A few days in Savannakhet


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Asia » Laos » South » Savannakhet
January 3rd 2010
Published: February 1st 2010
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Leaving Pakse (another five hour bus trip) - we seemed to be spending a lot of time of buses - took us further north to Savannakhet. I liked the town immediately though it was very quiet. It had great vibes! It is not on the tourist trail though as a new bridge has just been completed across the Mekong River (the third bridge across the river connecting Thailand to Laos) this may change. A big tourist attraction here is a Dinosaur museum (there have been many dinosaur bones found in the region) but we weren't planning on visiting it. We had chosen a hotel from the guide book to be dropped at - it stops the tuk tuk drivers pestering you upon arrival at the bus station - but it wasn't the best choice as it was a bit out of the way and we seemed to be the only people staying there. Next day we moved into a lovely guest house (Leena) - probably as far away but this one at least had some guests staying at it. Our first evening was spent as usual checking out the streets and surrounds. Once again lots of old French buildings, a wide paved area edging the Mekong River, a large central square with another legacy of the French (a Catholic Church) at one end and no tourist shops to be seen anywhere. In fact there were not a lot of people around during the day - tourists or otherwise - the whole town seemed to be very quiet. The many temples dotted throughout the central area were very well kept and at each one we visited we saw monks working - gardening or painting. At one riverside temple the monks were making large concrete Buddha statues. We ate on the riverbank that evening - again whilst watching the red glow of the sunset over the river. The riverside was actually very pretty after dark - some effort had been put into making the small food stalls attractive - with brightly coloured table cloths, lights and many areas with bamboo matting and cushions to sit on.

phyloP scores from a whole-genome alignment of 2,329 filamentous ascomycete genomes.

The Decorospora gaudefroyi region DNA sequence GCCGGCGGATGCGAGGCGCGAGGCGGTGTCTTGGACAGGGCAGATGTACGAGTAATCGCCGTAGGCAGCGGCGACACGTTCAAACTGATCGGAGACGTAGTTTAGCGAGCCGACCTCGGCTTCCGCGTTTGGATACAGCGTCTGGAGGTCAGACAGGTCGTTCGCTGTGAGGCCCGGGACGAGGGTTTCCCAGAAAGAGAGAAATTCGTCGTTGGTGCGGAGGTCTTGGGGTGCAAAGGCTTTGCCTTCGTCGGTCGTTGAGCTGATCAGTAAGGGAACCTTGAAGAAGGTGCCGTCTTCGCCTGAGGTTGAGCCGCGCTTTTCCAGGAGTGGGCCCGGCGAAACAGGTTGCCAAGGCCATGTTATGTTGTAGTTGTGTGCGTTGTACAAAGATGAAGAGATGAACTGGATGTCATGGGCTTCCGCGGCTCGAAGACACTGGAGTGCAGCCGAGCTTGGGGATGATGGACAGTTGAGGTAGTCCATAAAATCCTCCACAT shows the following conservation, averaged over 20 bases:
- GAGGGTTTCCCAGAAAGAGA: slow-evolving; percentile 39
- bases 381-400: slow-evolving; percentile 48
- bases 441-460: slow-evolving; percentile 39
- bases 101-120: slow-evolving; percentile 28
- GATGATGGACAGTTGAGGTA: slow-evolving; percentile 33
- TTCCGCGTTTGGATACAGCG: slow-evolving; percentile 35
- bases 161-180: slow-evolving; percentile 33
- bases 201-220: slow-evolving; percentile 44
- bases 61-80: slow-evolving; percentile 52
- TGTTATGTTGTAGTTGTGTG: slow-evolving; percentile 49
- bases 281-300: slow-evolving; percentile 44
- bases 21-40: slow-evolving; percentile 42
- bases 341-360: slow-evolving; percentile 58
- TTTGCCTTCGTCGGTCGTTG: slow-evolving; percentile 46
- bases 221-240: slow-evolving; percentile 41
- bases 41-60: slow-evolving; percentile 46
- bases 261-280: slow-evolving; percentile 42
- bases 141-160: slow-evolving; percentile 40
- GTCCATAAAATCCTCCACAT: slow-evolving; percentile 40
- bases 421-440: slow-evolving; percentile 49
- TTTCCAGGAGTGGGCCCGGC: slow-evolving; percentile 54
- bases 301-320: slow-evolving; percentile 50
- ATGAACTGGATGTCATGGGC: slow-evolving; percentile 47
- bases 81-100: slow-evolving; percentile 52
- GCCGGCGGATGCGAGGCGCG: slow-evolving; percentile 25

The tourist office seemed to be very organised in the area - they were actively promoting tourism with lots of well designed brochures and plenty of options re tours. We decided to take a country tour with them so on our third day in Savannakhet, with a lovely Danish family (two young girls and Mum and Dad traveling for 6 months around Asia), we set off for a day out. First stop was another salt mine, where the salt was evaporated by the salty water being pumped into metal trays over open fires and heated until the water evaporated. Our guide told us it was a very profitable business as each family made about 170,000 kip a week (AUD $2000 - a lot of money even in our country). From there we went on a wonderful walk through the forest with a local farmer as guide. In Laos and Cambodia all tours must be done with local guides - each village has a group of them who take turns at being guides. This spreads the money equally amongst the village families. Our guide was a tiny stocky man who through a translator told us about the plants in the forest. We got to taste many strange plants - some were pretty nasty - Jerry ended up next day feeling a bit sick, he thinks it was from a plant that quinine is made from. Lunch was a real experience as the guide put a mat on the ground and starting unpacking his shoulder bag - lots of plastic bags of some very odd looking food were soon spread out on the mat. It had all been bought at the local village market early that morning. Most of it tasted OK though some was a bit spicy for me. Lots of fish dishes, pickled vegetables, beef jerky (no buffalo skin though!) and some yummy sticky rice sweets wrapped in banana leaves. All eaten under then shade of a big tree next to a lake...